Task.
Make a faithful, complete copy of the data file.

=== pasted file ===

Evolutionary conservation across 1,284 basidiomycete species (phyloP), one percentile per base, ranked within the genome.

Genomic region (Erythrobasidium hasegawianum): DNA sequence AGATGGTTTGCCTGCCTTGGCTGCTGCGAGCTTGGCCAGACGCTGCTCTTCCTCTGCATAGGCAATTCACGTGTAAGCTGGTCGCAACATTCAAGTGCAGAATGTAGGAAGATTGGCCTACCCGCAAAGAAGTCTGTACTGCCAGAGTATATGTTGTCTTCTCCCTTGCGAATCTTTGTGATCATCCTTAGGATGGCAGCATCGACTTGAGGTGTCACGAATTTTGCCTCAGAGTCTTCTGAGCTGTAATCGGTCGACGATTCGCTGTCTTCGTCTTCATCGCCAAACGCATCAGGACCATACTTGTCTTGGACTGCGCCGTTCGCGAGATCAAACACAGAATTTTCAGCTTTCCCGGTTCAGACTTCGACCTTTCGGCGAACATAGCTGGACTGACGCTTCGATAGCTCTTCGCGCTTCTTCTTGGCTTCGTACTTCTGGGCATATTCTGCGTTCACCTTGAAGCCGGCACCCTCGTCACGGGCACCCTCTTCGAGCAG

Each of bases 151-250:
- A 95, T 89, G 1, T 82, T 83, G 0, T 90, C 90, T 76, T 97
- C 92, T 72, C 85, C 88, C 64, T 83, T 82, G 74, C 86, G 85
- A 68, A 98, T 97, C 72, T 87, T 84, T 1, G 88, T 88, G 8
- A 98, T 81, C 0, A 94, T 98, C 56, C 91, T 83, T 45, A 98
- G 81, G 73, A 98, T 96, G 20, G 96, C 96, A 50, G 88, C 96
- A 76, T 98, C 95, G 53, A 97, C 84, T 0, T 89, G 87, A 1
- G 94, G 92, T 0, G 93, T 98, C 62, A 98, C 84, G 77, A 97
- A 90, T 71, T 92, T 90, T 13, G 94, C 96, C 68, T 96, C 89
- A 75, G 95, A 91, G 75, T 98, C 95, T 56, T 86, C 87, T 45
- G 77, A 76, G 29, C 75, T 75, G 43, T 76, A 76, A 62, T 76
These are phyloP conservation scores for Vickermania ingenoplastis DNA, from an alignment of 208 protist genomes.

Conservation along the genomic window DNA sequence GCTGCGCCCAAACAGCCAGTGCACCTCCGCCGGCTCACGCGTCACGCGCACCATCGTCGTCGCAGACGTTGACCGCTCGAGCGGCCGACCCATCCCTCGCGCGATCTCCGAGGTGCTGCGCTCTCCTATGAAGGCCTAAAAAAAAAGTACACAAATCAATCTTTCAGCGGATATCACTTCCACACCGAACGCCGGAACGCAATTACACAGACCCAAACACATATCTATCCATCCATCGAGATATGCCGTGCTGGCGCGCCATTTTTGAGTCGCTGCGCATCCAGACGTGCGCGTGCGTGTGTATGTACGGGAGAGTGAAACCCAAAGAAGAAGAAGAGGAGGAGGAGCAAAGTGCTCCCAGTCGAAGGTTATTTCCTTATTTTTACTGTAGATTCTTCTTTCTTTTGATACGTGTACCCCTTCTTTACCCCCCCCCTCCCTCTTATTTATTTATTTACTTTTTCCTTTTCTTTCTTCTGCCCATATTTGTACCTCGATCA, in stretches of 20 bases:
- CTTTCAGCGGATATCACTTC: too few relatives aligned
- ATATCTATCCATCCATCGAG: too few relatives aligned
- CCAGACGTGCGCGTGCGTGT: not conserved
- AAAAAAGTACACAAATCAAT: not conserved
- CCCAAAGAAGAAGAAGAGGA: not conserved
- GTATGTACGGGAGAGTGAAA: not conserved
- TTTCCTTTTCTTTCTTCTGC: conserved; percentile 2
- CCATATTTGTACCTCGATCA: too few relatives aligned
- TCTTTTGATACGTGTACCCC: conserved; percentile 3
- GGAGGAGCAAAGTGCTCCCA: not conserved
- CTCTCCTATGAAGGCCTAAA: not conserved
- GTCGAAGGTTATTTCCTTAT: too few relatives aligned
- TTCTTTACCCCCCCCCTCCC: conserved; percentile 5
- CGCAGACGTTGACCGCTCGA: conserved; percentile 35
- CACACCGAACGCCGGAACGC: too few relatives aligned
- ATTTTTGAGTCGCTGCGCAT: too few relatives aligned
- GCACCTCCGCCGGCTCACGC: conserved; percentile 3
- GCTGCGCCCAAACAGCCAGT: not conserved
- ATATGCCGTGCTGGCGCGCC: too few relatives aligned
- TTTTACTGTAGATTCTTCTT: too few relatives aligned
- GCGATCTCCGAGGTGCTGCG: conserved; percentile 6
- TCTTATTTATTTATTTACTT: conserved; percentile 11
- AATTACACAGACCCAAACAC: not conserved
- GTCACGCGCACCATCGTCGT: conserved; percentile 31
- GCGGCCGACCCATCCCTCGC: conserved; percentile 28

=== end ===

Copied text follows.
Evolutionary conservation across 1,284 basidiomycete species (phyloP), one percentile per base, ranked within the genome.

Genomic region (Erythrobasidium hasegawianum): DNA sequence AGATGGTTTGCCTGCCTTGGCTGCTGCGAGCTTGGCCAGACGCTGCTCTTCCTCTGCATAGGCAATTCACGTGTAAGCTGGTCGCAACATTCAAGTGCAGAATGTAGGAAGATTGGCCTACCCGCAAAGAAGTCTGTACTGCCAGAGTATATGTTGTCTTCTCCCTTGCGAATCTTTGTGATCATCCTTAGGATGGCAGCATCGACTTGAGGTGTCACGAATTTTGCCTCAGAGTCTTCTGAGCTGTAATCGGTCGACGATTCGCTGTCTTCGTCTTCATCGCCAAACGCATCAGGACCATACTTGTCTTGGACTGCGCCGTTCGCGAGATCAAACACAGAATTTTCAGCTTTCCCGGTTCAGACTTCGACCTTTCGGCGAACATAGCTGGACTGACGCTTCGATAGCTCTTCGCGCTTCTTCTTGGCTTCGTACTTCTGGGCATATTCTGCGTTCACCTTGAAGCCGGCACCCTCGTCACGGGCACCCTCTTCGAGCAG

Each of bases 151-250:
- A 95, T 89, G 1, T 82, T 83, G 0, T 90, C 90, T 76, T 97
- C 92, T 72, C 85, C 88, C 64, T 83, T 82, G 74, C 86, G 85
- A 68, A 98, T 97, C 72, T 87, T 84, T 1, G 88, T 88, G 8
- A 98, T 81, C 0, A 94, T 98, C 56, C 91, T 83, T 45, A 98
- G 81, G 73, A 98, T 96, G 20, G 96, C 96, A 50, G 88, C 96
- A 76, T 98, C 95, G 53, A 97, C 84, T 0, T 89, G 87, A 1
- G 94, G 92, T 0, G 93, T 98, C 62, A 98, C 84, G 77, A 97
- A 90, T 71, T 92, T 90, T 13, G 94, C 96, C 68, T 96, C 89
- A 75, G 95, A 91, G 75, T 98, C 95, T 56, T 86, C 87, T 45
- G 77, A 76, G 29, C 75, T 75, G 43, T 76, A 76, A 62, T 76
These are phyloP conservation scores for Vickermania ingenoplastis DNA, from an alignment of 208 protist genomes.

Conservation along the genomic window DNA sequence GCTGCGCCCAAACAGCCAGTGCACCTCCGCCGGCTCACGCGTCACGCGCACCATCGTCGTCGCAGACGTTGACCGCTCGAGCGGCCGACCCATCCCTCGCGCGATCTCCGAGGTGCTGCGCTCTCCTATGAAGGCCTAAAAAAAAAGTACACAAATCAATCTTTCAGCGGATATCACTTCCACACCGAACGCCGGAACGCAATTACACAGACCCAAACACATATCTATCCATCCATCGAGATATGCCGTGCTGGCGCGCCATTTTTGAGTCGCTGCGCATCCAGACGTGCGCGTGCGTGTGTATGTACGGGAGAGTGAAACCCAAAGAAGAAGAAGAGGAGGAGGAGCAAAGTGCTCCCAGTCGAAGGTTATTTCCTTATTTTTACTGTAGATTCTTCTTTCTTTTGATACGTGTACCCCTTCTTTACCCCCCCCCTCCCTCTTATTTATTTATTTACTTTTTCCTTTTCTTTCTTCTGCCCATATTTGTACCTCGATCA, in stretches of 20 bases:
- CTTTCAGCGGATATCACTTC: too few relatives aligned
- ATATCTATCCATCCATCGAG: too few relatives aligned
- CCAGACGTGCGCGTGCGTGT: not conserved
- AAAAAAGTACACAAATCAAT: not conserved
- CCCAAAGAAGAAGAAGAGGA: not conserved
- GTATGTACGGGAGAGTGAAA: not conserved
- TTTCCTTTTCTTTCTTCTGC: conserved; percentile 2
- CCATATTTGTACCTCGATCA: too few relatives aligned
- TCTTTTGATACGTGTACCCC: conserved; percentile 3
- GGAGGAGCAAAGTGCTCCCA: not conserved
- CTCTCCTATGAAGGCCTAAA: not conserved
- GTCGAAGGTTATTTCCTTAT: too few relatives aligned
- TTCTTTACCCCCCCCCTCCC: conserved; percentile 5
- CGCAGACGTTGACCGCTCGA: conserved; percentile 35
- CACACCGAACGCCGGAACGC: too few relatives aligned
- ATTTTTGAGTCGCTGCGCAT: too few relatives aligned
- GCACCTCCGCCGGCTCACGC: conserved; percentile 3
- GCTGCGCCCAAACAGCCAGT: not conserved
- ATATGCCGTGCTGGCGCGCC: too few relatives aligned
- TTTTACTGTAGATTCTTCTT: too few relatives aligned
- GCGATCTCCGAGGTGCTGCG: conserved; percentile 6
- TCTTATTTATTTATTTACTT: conserved; percentile 11
- AATTACACAGACCCAAACAC: not conserved
- GTCACGCGCACCATCGTCGT: conserved; percentile 31
- GCGGCCGACCCATCCCTCGC: conserved; percentile 28